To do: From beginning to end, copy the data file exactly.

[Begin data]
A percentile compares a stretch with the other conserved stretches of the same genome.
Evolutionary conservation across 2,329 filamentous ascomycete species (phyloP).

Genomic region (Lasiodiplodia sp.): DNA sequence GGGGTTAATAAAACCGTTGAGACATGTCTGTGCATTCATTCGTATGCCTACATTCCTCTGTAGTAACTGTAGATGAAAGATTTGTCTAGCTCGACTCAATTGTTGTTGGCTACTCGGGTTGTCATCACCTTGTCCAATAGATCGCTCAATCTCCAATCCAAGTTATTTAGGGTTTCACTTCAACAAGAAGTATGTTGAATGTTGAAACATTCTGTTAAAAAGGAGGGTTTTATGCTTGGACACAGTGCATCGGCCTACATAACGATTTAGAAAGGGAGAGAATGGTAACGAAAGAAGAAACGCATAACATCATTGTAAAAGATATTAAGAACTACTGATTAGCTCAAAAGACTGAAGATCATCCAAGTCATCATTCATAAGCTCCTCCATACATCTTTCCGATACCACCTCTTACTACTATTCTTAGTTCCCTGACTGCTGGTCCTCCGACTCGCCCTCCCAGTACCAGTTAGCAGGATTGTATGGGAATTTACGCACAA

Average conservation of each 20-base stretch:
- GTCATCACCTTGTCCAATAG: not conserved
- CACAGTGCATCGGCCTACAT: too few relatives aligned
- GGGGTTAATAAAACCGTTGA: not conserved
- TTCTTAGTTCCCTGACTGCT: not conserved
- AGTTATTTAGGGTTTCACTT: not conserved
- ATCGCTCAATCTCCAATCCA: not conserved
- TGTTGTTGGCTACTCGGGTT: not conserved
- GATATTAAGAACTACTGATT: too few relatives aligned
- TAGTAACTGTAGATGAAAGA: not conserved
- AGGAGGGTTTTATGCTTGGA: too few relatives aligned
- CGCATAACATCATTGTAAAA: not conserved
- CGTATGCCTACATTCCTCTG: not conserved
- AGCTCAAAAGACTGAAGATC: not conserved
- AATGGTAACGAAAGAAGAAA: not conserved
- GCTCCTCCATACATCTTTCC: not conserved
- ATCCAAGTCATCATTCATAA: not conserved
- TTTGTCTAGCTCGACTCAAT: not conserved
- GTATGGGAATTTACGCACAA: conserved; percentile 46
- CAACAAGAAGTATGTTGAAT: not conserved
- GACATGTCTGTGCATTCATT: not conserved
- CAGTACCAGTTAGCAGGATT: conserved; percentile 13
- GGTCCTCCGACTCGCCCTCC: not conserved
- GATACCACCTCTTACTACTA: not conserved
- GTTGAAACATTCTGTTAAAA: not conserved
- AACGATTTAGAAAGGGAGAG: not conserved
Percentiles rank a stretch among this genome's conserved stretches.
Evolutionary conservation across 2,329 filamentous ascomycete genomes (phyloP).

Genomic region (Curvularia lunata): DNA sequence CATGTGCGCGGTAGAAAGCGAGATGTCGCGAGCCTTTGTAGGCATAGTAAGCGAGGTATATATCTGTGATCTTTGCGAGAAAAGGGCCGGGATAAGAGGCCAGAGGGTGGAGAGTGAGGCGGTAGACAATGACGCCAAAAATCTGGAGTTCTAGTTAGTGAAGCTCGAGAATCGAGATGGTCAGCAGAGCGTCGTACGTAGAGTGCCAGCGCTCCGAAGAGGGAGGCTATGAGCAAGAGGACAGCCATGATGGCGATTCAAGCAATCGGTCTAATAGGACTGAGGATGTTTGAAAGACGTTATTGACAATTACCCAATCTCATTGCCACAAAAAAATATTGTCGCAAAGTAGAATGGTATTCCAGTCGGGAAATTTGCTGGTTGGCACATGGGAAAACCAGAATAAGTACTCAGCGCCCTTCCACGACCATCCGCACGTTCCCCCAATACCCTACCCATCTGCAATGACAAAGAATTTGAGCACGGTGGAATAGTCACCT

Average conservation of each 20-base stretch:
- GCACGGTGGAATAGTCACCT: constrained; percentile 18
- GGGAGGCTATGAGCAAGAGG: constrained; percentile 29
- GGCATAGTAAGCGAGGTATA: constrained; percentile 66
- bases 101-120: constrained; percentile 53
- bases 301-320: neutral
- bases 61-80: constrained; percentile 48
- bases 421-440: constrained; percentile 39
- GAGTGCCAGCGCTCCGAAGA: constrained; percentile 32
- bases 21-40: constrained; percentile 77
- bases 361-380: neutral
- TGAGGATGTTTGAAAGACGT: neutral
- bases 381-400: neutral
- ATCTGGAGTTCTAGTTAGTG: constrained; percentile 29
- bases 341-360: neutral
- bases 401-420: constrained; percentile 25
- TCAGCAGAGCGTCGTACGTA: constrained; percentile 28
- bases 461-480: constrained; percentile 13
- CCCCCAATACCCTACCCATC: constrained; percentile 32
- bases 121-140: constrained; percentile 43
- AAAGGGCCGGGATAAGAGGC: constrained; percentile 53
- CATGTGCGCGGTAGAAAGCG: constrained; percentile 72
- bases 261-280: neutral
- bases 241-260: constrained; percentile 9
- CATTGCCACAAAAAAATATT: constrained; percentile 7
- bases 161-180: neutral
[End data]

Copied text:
A percentile compares a stretch with the other conserved stretches of the same genome.
Evolutionary conservation across 2,329 filamentous ascomycete species (phyloP).

Genomic region (Lasiodiplodia sp.): DNA sequence GGGGTTAATAAAACCGTTGAGACATGTCTGTGCATTCATTCGTATGCCTACATTCCTCTGTAGTAACTGTAGATGAAAGATTTGTCTAGCTCGACTCAATTGTTGTTGGCTACTCGGGTTGTCATCACCTTGTCCAATAGATCGCTCAATCTCCAATCCAAGTTATTTAGGGTTTCACTTCAACAAGAAGTATGTTGAATGTTGAAACATTCTGTTAAAAAGGAGGGTTTTATGCTTGGACACAGTGCATCGGCCTACATAACGATTTAGAAAGGGAGAGAATGGTAACGAAAGAAGAAACGCATAACATCATTGTAAAAGATATTAAGAACTACTGATTAGCTCAAAAGACTGAAGATCATCCAAGTCATCATTCATAAGCTCCTCCATACATCTTTCCGATACCACCTCTTACTACTATTCTTAGTTCCCTGACTGCTGGTCCTCCGACTCGCCCTCCCAGTACCAGTTAGCAGGATTGTATGGGAATTTACGCACAA

Average conservation of each 20-base stretch:
- GTCATCACCTTGTCCAATAG: not conserved
- CACAGTGCATCGGCCTACAT: too few relatives aligned
- GGGGTTAATAAAACCGTTGA: not conserved
- TTCTTAGTTCCCTGACTGCT: not conserved
- AGTTATTTAGGGTTTCACTT: not conserved
- ATCGCTCAATCTCCAATCCA: not conserved
- TGTTGTTGGCTACTCGGGTT: not conserved
- GATATTAAGAACTACTGATT: too few relatives aligned
- TAGTAACTGTAGATGAAAGA: not conserved
- AGGAGGGTTTTATGCTTGGA: too few relatives aligned
- CGCATAACATCATTGTAAAA: not conserved
- CGTATGCCTACATTCCTCTG: not conserved
- AGCTCAAAAGACTGAAGATC: not conserved
- AATGGTAACGAAAGAAGAAA: not conserved
- GCTCCTCCATACATCTTTCC: not conserved
- ATCCAAGTCATCATTCATAA: not conserved
- TTTGTCTAGCTCGACTCAAT: not conserved
- GTATGGGAATTTACGCACAA: conserved; percentile 46
- CAACAAGAAGTATGTTGAAT: not conserved
- GACATGTCTGTGCATTCATT: not conserved
- CAGTACCAGTTAGCAGGATT: conserved; percentile 13
- GGTCCTCCGACTCGCCCTCC: not conserved
- GATACCACCTCTTACTACTA: not conserved
- GTTGAAACATTCTGTTAAAA: not conserved
- AACGATTTAGAAAGGGAGAG: not conserved
Percentiles rank a stretch among this genome's conserved stretches.
Evolutionary conservation across 2,329 filamentous ascomycete genomes (phyloP).

Genomic region (Curvularia lunata): DNA sequence CATGTGCGCGGTAGAAAGCGAGATGTCGCGAGCCTTTGTAGGCATAGTAAGCGAGGTATATATCTGTGATCTTTGCGAGAAAAGGGCCGGGATAAGAGGCCAGAGGGTGGAGAGTGAGGCGGTAGACAATGACGCCAAAAATCTGGAGTTCTAGTTAGTGAAGCTCGAGAATCGAGATGGTCAGCAGAGCGTCGTACGTAGAGTGCCAGCGCTCCGAAGAGGGAGGCTATGAGCAAGAGGACAGCCATGATGGCGATTCAAGCAATCGGTCTAATAGGACTGAGGATGTTTGAAAGACGTTATTGACAATTACCCAATCTCATTGCCACAAAAAAATATTGTCGCAAAGTAGAATGGTATTCCAGTCGGGAAATTTGCTGGTTGGCACATGGGAAAACCAGAATAAGTACTCAGCGCCCTTCCACGACCATCCGCACGTTCCCCCAATACCCTACCCATCTGCAATGACAAAGAATTTGAGCACGGTGGAATAGTCACCT

Average conservation of each 20-base stretch:
- GCACGGTGGAATAGTCACCT: constrained; percentile 18
- GGGAGGCTATGAGCAAGAGG: constrained; percentile 29
- GGCATAGTAAGCGAGGTATA: constrained; percentile 66
- bases 101-120: constrained; percentile 53
- bases 301-320: neutral
- bases 61-80: constrained; percentile 48
- bases 421-440: constrained; percentile 39
- GAGTGCCAGCGCTCCGAAGA: constrained; percentile 32
- bases 21-40: constrained; percentile 77
- bases 361-380: neutral
- TGAGGATGTTTGAAAGACGT: neutral
- bases 381-400: neutral
- ATCTGGAGTTCTAGTTAGTG: constrained; percentile 29
- bases 341-360: neutral
- bases 401-420: constrained; percentile 25
- TCAGCAGAGCGTCGTACGTA: constrained; percentile 28
- bases 461-480: constrained; percentile 13
- CCCCCAATACCCTACCCATC: constrained; percentile 32
- bases 121-140: constrained; percentile 43
- AAAGGGCCGGGATAAGAGGC: constrained; percentile 53
- CATGTGCGCGGTAGAAAGCG: constrained; percentile 72
- bases 261-280: neutral
- bases 241-260: constrained; percentile 9
- CATTGCCACAAAAAAATATT: constrained; percentile 7
- bases 161-180: neutral